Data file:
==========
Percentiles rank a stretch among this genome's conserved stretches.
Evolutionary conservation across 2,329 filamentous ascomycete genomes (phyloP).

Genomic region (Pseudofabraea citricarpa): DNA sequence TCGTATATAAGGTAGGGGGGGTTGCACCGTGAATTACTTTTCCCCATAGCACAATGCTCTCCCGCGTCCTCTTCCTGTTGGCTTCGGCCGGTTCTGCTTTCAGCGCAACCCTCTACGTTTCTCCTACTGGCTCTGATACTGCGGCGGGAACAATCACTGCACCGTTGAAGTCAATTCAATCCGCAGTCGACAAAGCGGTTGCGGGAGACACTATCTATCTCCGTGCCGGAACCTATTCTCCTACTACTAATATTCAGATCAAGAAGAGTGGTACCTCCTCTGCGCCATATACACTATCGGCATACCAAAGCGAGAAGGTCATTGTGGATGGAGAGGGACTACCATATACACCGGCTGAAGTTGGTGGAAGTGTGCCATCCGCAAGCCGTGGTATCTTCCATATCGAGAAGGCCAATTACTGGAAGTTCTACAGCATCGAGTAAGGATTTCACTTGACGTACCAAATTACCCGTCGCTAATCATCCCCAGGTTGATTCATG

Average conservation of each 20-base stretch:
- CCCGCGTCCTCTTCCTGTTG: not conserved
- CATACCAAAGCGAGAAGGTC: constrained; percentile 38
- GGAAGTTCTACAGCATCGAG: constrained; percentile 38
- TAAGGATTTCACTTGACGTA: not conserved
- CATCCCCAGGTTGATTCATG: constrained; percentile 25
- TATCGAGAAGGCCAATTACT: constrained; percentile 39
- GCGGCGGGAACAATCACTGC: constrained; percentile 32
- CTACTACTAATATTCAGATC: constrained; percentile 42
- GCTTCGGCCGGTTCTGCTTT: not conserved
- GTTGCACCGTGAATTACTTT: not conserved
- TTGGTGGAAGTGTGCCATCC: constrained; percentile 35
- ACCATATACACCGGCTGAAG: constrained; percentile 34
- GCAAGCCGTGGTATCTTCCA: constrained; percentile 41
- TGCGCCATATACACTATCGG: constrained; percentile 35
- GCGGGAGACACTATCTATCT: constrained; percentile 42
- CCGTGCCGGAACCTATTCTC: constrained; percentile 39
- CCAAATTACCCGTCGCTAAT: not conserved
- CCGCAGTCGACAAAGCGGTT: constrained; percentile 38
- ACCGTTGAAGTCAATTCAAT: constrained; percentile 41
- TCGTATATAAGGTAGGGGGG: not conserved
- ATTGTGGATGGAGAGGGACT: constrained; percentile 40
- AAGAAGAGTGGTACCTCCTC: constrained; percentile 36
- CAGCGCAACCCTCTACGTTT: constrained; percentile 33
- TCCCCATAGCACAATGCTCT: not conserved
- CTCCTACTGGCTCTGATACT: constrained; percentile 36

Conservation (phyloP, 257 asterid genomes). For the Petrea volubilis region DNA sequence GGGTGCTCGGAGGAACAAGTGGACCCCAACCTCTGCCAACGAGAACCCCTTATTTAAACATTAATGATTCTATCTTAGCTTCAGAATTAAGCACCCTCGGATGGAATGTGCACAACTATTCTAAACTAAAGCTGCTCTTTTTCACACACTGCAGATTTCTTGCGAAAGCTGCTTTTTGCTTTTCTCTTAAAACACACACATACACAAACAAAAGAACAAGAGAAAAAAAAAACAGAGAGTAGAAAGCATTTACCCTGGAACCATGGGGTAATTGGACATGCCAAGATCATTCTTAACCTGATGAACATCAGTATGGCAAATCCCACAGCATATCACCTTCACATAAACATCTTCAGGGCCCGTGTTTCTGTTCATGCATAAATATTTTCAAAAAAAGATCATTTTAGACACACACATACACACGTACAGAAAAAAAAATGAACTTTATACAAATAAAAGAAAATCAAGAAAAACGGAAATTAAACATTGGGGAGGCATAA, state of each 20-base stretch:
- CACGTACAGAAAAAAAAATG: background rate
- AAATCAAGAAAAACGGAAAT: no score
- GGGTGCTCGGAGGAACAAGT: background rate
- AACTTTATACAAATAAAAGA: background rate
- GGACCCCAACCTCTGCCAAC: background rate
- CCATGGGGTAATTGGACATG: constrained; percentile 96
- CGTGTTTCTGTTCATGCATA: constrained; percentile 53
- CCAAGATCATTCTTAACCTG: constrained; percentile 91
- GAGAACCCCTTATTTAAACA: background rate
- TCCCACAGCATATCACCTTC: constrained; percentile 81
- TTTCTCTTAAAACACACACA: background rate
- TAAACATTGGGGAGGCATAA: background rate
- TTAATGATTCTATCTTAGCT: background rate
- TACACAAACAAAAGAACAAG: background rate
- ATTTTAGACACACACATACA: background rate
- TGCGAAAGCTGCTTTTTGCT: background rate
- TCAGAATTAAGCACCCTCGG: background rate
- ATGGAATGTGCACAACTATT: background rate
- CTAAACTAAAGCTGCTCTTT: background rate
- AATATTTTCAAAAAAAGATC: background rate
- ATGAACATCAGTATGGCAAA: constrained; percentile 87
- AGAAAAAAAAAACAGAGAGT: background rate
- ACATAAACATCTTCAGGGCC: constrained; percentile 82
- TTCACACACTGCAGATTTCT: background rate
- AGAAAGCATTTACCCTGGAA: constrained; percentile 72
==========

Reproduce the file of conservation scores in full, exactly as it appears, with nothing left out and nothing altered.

Percentiles rank a stretch among this genome's conserved stretches.
Evolutionary conservation across 2,329 filamentous ascomycete genomes (phyloP).

Genomic region (Pseudofabraea citricarpa): DNA sequence TCGTATATAAGGTAGGGGGGGTTGCACCGTGAATTACTTTTCCCCATAGCACAATGCTCTCCCGCGTCCTCTTCCTGTTGGCTTCGGCCGGTTCTGCTTTCAGCGCAACCCTCTACGTTTCTCCTACTGGCTCTGATACTGCGGCGGGAACAATCACTGCACCGTTGAAGTCAATTCAATCCGCAGTCGACAAAGCGGTTGCGGGAGACACTATCTATCTCCGTGCCGGAACCTATTCTCCTACTACTAATATTCAGATCAAGAAGAGTGGTACCTCCTCTGCGCCATATACACTATCGGCATACCAAAGCGAGAAGGTCATTGTGGATGGAGAGGGACTACCATATACACCGGCTGAAGTTGGTGGAAGTGTGCCATCCGCAAGCCGTGGTATCTTCCATATCGAGAAGGCCAATTACTGGAAGTTCTACAGCATCGAGTAAGGATTTCACTTGACGTACCAAATTACCCGTCGCTAATCATCCCCAGGTTGATTCATG

Average conservation of each 20-base stretch:
- CCCGCGTCCTCTTCCTGTTG: not conserved
- CATACCAAAGCGAGAAGGTC: constrained; percentile 38
- GGAAGTTCTACAGCATCGAG: constrained; percentile 38
- TAAGGATTTCACTTGACGTA: not conserved
- CATCCCCAGGTTGATTCATG: constrained; percentile 25
- TATCGAGAAGGCCAATTACT: constrained; percentile 39
- GCGGCGGGAACAATCACTGC: constrained; percentile 32
- CTACTACTAATATTCAGATC: constrained; percentile 42
- GCTTCGGCCGGTTCTGCTTT: not conserved
- GTTGCACCGTGAATTACTTT: not conserved
- TTGGTGGAAGTGTGCCATCC: constrained; percentile 35
- ACCATATACACCGGCTGAAG: constrained; percentile 34
- GCAAGCCGTGGTATCTTCCA: constrained; percentile 41
- TGCGCCATATACACTATCGG: constrained; percentile 35
- GCGGGAGACACTATCTATCT: constrained; percentile 42
- CCGTGCCGGAACCTATTCTC: constrained; percentile 39
- CCAAATTACCCGTCGCTAAT: not conserved
- CCGCAGTCGACAAAGCGGTT: constrained; percentile 38
- ACCGTTGAAGTCAATTCAAT: constrained; percentile 41
- TCGTATATAAGGTAGGGGGG: not conserved
- ATTGTGGATGGAGAGGGACT: constrained; percentile 40
- AAGAAGAGTGGTACCTCCTC: constrained; percentile 36
- CAGCGCAACCCTCTACGTTT: constrained; percentile 33
- TCCCCATAGCACAATGCTCT: not conserved
- CTCCTACTGGCTCTGATACT: constrained; percentile 36

Conservation (phyloP, 257 asterid genomes). For the Petrea volubilis region DNA sequence GGGTGCTCGGAGGAACAAGTGGACCCCAACCTCTGCCAACGAGAACCCCTTATTTAAACATTAATGATTCTATCTTAGCTTCAGAATTAAGCACCCTCGGATGGAATGTGCACAACTATTCTAAACTAAAGCTGCTCTTTTTCACACACTGCAGATTTCTTGCGAAAGCTGCTTTTTGCTTTTCTCTTAAAACACACACATACACAAACAAAAGAACAAGAGAAAAAAAAAACAGAGAGTAGAAAGCATTTACCCTGGAACCATGGGGTAATTGGACATGCCAAGATCATTCTTAACCTGATGAACATCAGTATGGCAAATCCCACAGCATATCACCTTCACATAAACATCTTCAGGGCCCGTGTTTCTGTTCATGCATAAATATTTTCAAAAAAAGATCATTTTAGACACACACATACACACGTACAGAAAAAAAAATGAACTTTATACAAATAAAAGAAAATCAAGAAAAACGGAAATTAAACATTGGGGAGGCATAA, state of each 20-base stretch:
- CACGTACAGAAAAAAAAATG: background rate
- AAATCAAGAAAAACGGAAAT: no score
- GGGTGCTCGGAGGAACAAGT: background rate
- AACTTTATACAAATAAAAGA: background rate
- GGACCCCAACCTCTGCCAAC: background rate
- CCATGGGGTAATTGGACATG: constrained; percentile 96
- CGTGTTTCTGTTCATGCATA: constrained; percentile 53
- CCAAGATCATTCTTAACCTG: constrained; percentile 91
- GAGAACCCCTTATTTAAACA: background rate
- TCCCACAGCATATCACCTTC: constrained; percentile 81
- TTTCTCTTAAAACACACACA: background rate
- TAAACATTGGGGAGGCATAA: background rate
- TTAATGATTCTATCTTAGCT: background rate
- TACACAAACAAAAGAACAAG: background rate
- ATTTTAGACACACACATACA: background rate
- TGCGAAAGCTGCTTTTTGCT: background rate
- TCAGAATTAAGCACCCTCGG: background rate
- ATGGAATGTGCACAACTATT: background rate
- CTAAACTAAAGCTGCTCTTT: background rate
- AATATTTTCAAAAAAAGATC: background rate
- ATGAACATCAGTATGGCAAA: constrained; percentile 87
- AGAAAAAAAAAACAGAGAGT: background rate
- ACATAAACATCTTCAGGGCC: constrained; percentile 82
- TTCACACACTGCAGATTTCT: background rate
- AGAAAGCATTTACCCTGGAA: constrained; percentile 72